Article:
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"Creating the Creole Island is a riveting portrait of a slave-owning society. Megan Vaughan's elegant narrative combines rich and ground-breaking historical analysis with acute theorizing of human subjectivity. It will be of compelling interest to anyone concerned with the emergence of our modern 'creole' world."--Michael Lambek, author of The Weight of the Past: Living with History in Mahajanga, Madagascar "Megan Vaughan has given us a vivid portrait of how a society was formed from the mixture of peoples and languages of eighteenth-century Mauritius. Slaves take the initiative here--one of the many new insights that Creating the Creole Island brings to history, literature, and anthropology. And the book is a wonderful read besides."--Natalie Zemon Davis, author of Women on the Margins: Three Seventeenth-Century Lives "Powerful set of arguments about what it means to be a slave... A compellingly detailed tale...This is an important book of huge interest to Mauritian specialists and historians of the slave trade and slavery elsewhere, as well as scholars interested in questions of gender and identity."--Clare Anderson, American Anthropologist "Megan Vaughan's book is a long awaited one... Excellent."--Vijayalakshmi Teelock, African Affairs "Compelling... Fascinating... Impressive... Vaughan's original contributions--and the thoughtful way she recasts the island's history--make the book compelling reading for anyone interested in colonialism or hybridity... An excellent read... This will be an ideal book to use in graduate seminars on slavery and colonialism, and it deserves a wide readership."--Alyssa Goldstein Sepinwall, American Historical Review "Fascinating... Insightful."--Kathleen Wilson, Radical History Review "Megan Vaughan's study is a tour de force... A truly splendid and wide-ranging book with ramifications well beyond Mauritius...This is a highly engaging, lively book."--Statement of the Prize Committe for the Heggoy Prize from the French Colonial Historical Society "Vaughan's examination of late eighteenth-century court cases involving slaves forms the most insightful section. The records of the judgments of a slave-owning society inevitably suffer from the usual biases. However, they offer glimpses into the reality of slaves' lives, and bring a few acutely, if momentarily, to life."--Gwyn Campbell, International Journal of African Historical Studies "This magnificent book makes a major contribution to historical writing both on Mauritius and on comparative slavery in the Indian Ocean region... Creating the Creole Island presents a host of insights, many of which challenge existing orthodoxies and which will also be of interest to those form whom Mauritius or even slavery are not central concerns."--Nigel Worden, Journal of African History "This is a rich and detailed book that is clearly the result of a great deal of research... Vaughan's book stands as the most nuanced social history of slavery in the Indian Ocean world."--Erik Gilbert, Itinerario "A sophisticated and fascinating portrait of slavery in Mauritius... This is an intriguing treatment of the complexity of human agency within the context of a colonial slave society. The book is written in simple but beautiful prose. Its subjects are allowed to act and speak, Vaughan providing sophisticated but delightful and revealing commentaries. It contains riveting biographical tidbits on slaves (including their real words), colonial officials, and settlers. Thorough in the classical history tradition, it grapples effectively with concepts and issues raised by post-modern discourse. Hence, through an analysis grounded in an excellent blend of historical moment, movement, and structure, the book elucidates many otherwise jargonistic concepts from that perspective."--Femi J. Kolapo, Canadian Journal of History "A highly original, brilliantly crafted, assiduously researched and elegantly written view of slavery and creolization through the wrong end of a telescope; a microcosm of the paradox of an island that is in the mainstream, constantly being touched and occasionally swamped by the tides of humanity, of war and of history washing up on its shores."--Edward I. Steinhart, Interventions "A fascinating exploration of a much more complex eighteenth-century salve society... Vaughan has made a remarkable contribution to the vast historiography of slavery."--Anthony J. Baker, International History Review "A complex interdisciplinary study of the development of Mauritian Creole culture, producing an impressive synthesis of archival research and engaging literary narration... Creating the Creole Island provides new insights into this once lost milieu of Creole peoples, furthering the scholarship of Colonial, Mauritian and Eighteenth Century historiographies and providing a valuable asset to graduate-level courses in those respective fields."-- Jacque Johnson, Eighteenth-Century Book Reviews Online "Historian Megan Vaughan's foray into the Indian Ocean has produced one of the most exciting books on Mascarene slavery and creole studies in recent years. Creating the Creole Island is unique and remarkable... Creating the Creole Island will stand as one of those classic and lasting monographs setting out a field and guiding future historians into pathways they could not have imagined."-- Pier M. Larson, Journal of Southern African Studies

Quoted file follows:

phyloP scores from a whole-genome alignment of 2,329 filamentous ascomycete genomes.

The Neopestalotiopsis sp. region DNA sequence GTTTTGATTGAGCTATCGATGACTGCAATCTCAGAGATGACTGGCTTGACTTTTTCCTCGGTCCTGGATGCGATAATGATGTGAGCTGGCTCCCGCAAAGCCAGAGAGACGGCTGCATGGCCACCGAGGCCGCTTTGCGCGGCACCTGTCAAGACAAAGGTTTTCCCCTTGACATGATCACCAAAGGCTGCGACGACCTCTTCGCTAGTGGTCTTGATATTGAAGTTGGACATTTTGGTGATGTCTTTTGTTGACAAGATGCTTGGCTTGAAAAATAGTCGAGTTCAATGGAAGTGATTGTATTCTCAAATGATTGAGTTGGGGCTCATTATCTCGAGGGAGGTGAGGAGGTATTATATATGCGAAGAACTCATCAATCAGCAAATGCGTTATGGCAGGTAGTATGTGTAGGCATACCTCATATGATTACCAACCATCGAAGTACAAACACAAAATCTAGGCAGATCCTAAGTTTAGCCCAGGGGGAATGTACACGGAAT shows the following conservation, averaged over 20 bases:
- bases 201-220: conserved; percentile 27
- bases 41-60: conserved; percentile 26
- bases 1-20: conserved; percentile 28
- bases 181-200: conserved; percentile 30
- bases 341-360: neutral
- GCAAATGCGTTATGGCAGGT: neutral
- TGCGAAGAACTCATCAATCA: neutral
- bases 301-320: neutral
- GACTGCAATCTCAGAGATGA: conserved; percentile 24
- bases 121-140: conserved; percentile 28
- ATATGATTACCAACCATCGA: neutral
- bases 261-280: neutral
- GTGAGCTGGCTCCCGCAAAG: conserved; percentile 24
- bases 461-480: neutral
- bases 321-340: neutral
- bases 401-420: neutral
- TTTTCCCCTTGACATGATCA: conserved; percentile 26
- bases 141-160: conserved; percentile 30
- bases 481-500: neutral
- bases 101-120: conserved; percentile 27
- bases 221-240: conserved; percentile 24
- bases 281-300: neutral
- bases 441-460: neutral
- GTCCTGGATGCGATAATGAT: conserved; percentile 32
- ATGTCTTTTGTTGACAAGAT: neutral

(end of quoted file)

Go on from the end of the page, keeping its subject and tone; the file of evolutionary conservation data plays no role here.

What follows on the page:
About the Author